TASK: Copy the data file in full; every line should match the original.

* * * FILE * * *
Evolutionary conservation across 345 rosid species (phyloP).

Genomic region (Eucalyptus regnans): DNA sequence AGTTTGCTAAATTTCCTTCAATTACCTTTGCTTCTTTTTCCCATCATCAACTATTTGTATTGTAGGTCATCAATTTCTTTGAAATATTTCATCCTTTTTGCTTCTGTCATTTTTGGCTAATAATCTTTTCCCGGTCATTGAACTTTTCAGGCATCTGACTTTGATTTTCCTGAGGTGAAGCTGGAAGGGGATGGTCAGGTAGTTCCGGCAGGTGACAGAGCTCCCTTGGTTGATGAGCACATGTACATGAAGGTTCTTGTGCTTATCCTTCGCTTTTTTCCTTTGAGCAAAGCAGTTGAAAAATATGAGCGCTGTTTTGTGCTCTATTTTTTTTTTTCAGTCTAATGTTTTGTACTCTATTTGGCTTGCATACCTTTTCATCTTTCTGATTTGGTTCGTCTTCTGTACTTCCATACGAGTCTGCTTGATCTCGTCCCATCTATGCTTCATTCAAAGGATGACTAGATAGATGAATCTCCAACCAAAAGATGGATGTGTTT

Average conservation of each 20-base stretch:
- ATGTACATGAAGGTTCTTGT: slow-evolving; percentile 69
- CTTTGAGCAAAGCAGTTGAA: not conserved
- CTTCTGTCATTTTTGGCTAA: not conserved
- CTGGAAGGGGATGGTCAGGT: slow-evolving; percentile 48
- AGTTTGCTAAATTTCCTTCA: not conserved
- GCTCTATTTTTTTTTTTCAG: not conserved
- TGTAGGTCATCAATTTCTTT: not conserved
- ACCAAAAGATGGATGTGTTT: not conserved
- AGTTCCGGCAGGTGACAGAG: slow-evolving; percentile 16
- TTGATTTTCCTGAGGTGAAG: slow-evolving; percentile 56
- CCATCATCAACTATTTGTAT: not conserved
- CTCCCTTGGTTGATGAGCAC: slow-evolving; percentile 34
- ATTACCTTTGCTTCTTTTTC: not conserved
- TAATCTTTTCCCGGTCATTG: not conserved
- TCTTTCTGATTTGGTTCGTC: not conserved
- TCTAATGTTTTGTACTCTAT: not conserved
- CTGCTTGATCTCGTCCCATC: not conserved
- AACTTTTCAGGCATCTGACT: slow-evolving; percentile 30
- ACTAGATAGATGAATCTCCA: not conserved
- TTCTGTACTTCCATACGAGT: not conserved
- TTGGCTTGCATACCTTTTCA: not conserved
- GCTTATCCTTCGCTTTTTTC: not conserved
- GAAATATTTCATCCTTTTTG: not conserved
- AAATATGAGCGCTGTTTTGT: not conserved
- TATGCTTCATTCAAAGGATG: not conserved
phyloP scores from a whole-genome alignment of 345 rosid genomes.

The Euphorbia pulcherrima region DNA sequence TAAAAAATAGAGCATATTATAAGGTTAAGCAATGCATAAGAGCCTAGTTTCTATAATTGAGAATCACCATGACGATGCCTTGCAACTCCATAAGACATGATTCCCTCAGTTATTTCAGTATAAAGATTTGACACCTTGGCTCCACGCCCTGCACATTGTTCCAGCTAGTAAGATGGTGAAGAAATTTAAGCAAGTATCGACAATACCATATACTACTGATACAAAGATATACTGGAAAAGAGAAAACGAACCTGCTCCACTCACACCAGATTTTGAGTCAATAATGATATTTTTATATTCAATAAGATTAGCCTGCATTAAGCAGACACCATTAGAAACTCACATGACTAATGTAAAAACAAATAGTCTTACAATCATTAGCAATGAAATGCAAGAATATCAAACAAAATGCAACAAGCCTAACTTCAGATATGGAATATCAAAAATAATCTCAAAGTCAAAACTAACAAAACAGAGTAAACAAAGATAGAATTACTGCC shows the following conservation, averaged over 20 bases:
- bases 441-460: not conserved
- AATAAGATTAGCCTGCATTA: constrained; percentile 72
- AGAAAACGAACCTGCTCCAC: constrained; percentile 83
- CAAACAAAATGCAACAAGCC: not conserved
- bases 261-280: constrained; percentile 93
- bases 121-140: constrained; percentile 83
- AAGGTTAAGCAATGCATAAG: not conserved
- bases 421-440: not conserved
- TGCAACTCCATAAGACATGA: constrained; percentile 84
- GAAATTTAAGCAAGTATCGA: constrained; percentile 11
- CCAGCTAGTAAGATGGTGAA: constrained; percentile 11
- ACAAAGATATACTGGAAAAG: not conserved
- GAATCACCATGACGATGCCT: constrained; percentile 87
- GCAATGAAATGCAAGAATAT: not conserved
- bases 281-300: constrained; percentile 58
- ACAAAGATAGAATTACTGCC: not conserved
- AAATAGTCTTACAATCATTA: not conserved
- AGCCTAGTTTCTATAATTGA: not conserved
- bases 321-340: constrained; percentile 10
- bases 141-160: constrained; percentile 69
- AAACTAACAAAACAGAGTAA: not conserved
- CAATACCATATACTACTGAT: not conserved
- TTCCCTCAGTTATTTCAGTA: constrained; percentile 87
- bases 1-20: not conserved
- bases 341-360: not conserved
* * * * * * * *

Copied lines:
Evolutionary conservation across 345 rosid species (phyloP).

Genomic region (Eucalyptus regnans): DNA sequence AGTTTGCTAAATTTCCTTCAATTACCTTTGCTTCTTTTTCCCATCATCAACTATTTGTATTGTAGGTCATCAATTTCTTTGAAATATTTCATCCTTTTTGCTTCTGTCATTTTTGGCTAATAATCTTTTCCCGGTCATTGAACTTTTCAGGCATCTGACTTTGATTTTCCTGAGGTGAAGCTGGAAGGGGATGGTCAGGTAGTTCCGGCAGGTGACAGAGCTCCCTTGGTTGATGAGCACATGTACATGAAGGTTCTTGTGCTTATCCTTCGCTTTTTTCCTTTGAGCAAAGCAGTTGAAAAATATGAGCGCTGTTTTGTGCTCTATTTTTTTTTTTCAGTCTAATGTTTTGTACTCTATTTGGCTTGCATACCTTTTCATCTTTCTGATTTGGTTCGTCTTCTGTACTTCCATACGAGTCTGCTTGATCTCGTCCCATCTATGCTTCATTCAAAGGATGACTAGATAGATGAATCTCCAACCAAAAGATGGATGTGTTT

Average conservation of each 20-base stretch:
- ATGTACATGAAGGTTCTTGT: slow-evolving; percentile 69
- CTTTGAGCAAAGCAGTTGAA: not conserved
- CTTCTGTCATTTTTGGCTAA: not conserved
- CTGGAAGGGGATGGTCAGGT: slow-evolving; percentile 48
- AGTTTGCTAAATTTCCTTCA: not conserved
- GCTCTATTTTTTTTTTTCAG: not conserved
- TGTAGGTCATCAATTTCTTT: not conserved
- ACCAAAAGATGGATGTGTTT: not conserved
- AGTTCCGGCAGGTGACAGAG: slow-evolving; percentile 16
- TTGATTTTCCTGAGGTGAAG: slow-evolving; percentile 56
- CCATCATCAACTATTTGTAT: not conserved
- CTCCCTTGGTTGATGAGCAC: slow-evolving; percentile 34
- ATTACCTTTGCTTCTTTTTC: not conserved
- TAATCTTTTCCCGGTCATTG: not conserved
- TCTTTCTGATTTGGTTCGTC: not conserved
- TCTAATGTTTTGTACTCTAT: not conserved
- CTGCTTGATCTCGTCCCATC: not conserved
- AACTTTTCAGGCATCTGACT: slow-evolving; percentile 30
- ACTAGATAGATGAATCTCCA: not conserved
- TTCTGTACTTCCATACGAGT: not conserved
- TTGGCTTGCATACCTTTTCA: not conserved
- GCTTATCCTTCGCTTTTTTC: not conserved
- GAAATATTTCATCCTTTTTG: not conserved
- AAATATGAGCGCTGTTTTGT: not conserved
- TATGCTTCATTCAAAGGATG: not conserved
phyloP scores from a whole-genome alignment of 345 rosid genomes.

The Euphorbia pulcherrima region DNA sequence TAAAAAATAGAGCATATTATAAGGTTAAGCAATGCATAAGAGCCTAGTTTCTATAATTGAGAATCACCATGACGATGCCTTGCAACTCCATAAGACATGATTCCCTCAGTTATTTCAGTATAAAGATTTGACACCTTGGCTCCACGCCCTGCACATTGTTCCAGCTAGTAAGATGGTGAAGAAATTTAAGCAAGTATCGACAATACCATATACTACTGATACAAAGATATACTGGAAAAGAGAAAACGAACCTGCTCCACTCACACCAGATTTTGAGTCAATAATGATATTTTTATATTCAATAAGATTAGCCTGCATTAAGCAGACACCATTAGAAACTCACATGACTAATGTAAAAACAAATAGTCTTACAATCATTAGCAATGAAATGCAAGAATATCAAACAAAATGCAACAAGCCTAACTTCAGATATGGAATATCAAAAATAATCTCAAAGTCAAAACTAACAAAACAGAGTAAACAAAGATAGAATTACTGCC shows the following conservation, averaged over 20 bases:
- bases 441-460: not conserved
- AATAAGATTAGCCTGCATTA: constrained; percentile 72
- AGAAAACGAACCTGCTCCAC: constrained; percentile 83
- CAAACAAAATGCAACAAGCC: not conserved
- bases 261-280: constrained; percentile 93
- bases 121-140: constrained; percentile 83
- AAGGTTAAGCAATGCATAAG: not conserved
- bases 421-440: not conserved
- TGCAACTCCATAAGACATGA: constrained; percentile 84
- GAAATTTAAGCAAGTATCGA: constrained; percentile 11
- CCAGCTAGTAAGATGGTGAA: constrained; percentile 11
- ACAAAGATATACTGGAAAAG: not conserved
- GAATCACCATGACGATGCCT: constrained; percentile 87
- GCAATGAAATGCAAGAATAT: not conserved
- bases 281-300: constrained; percentile 58
- ACAAAGATAGAATTACTGCC: not conserved
- AAATAGTCTTACAATCATTA: not conserved
- AGCCTAGTTTCTATAATTGA: not conserved
- bases 321-340: constrained; percentile 10
- bases 141-160: constrained; percentile 69
- AAACTAACAAAACAGAGTAA: not conserved
- CAATACCATATACTACTGAT: not conserved
- TTCCCTCAGTTATTTCAGTA: constrained; percentile 87
- bases 1-20: not conserved
- bases 341-360: not conserved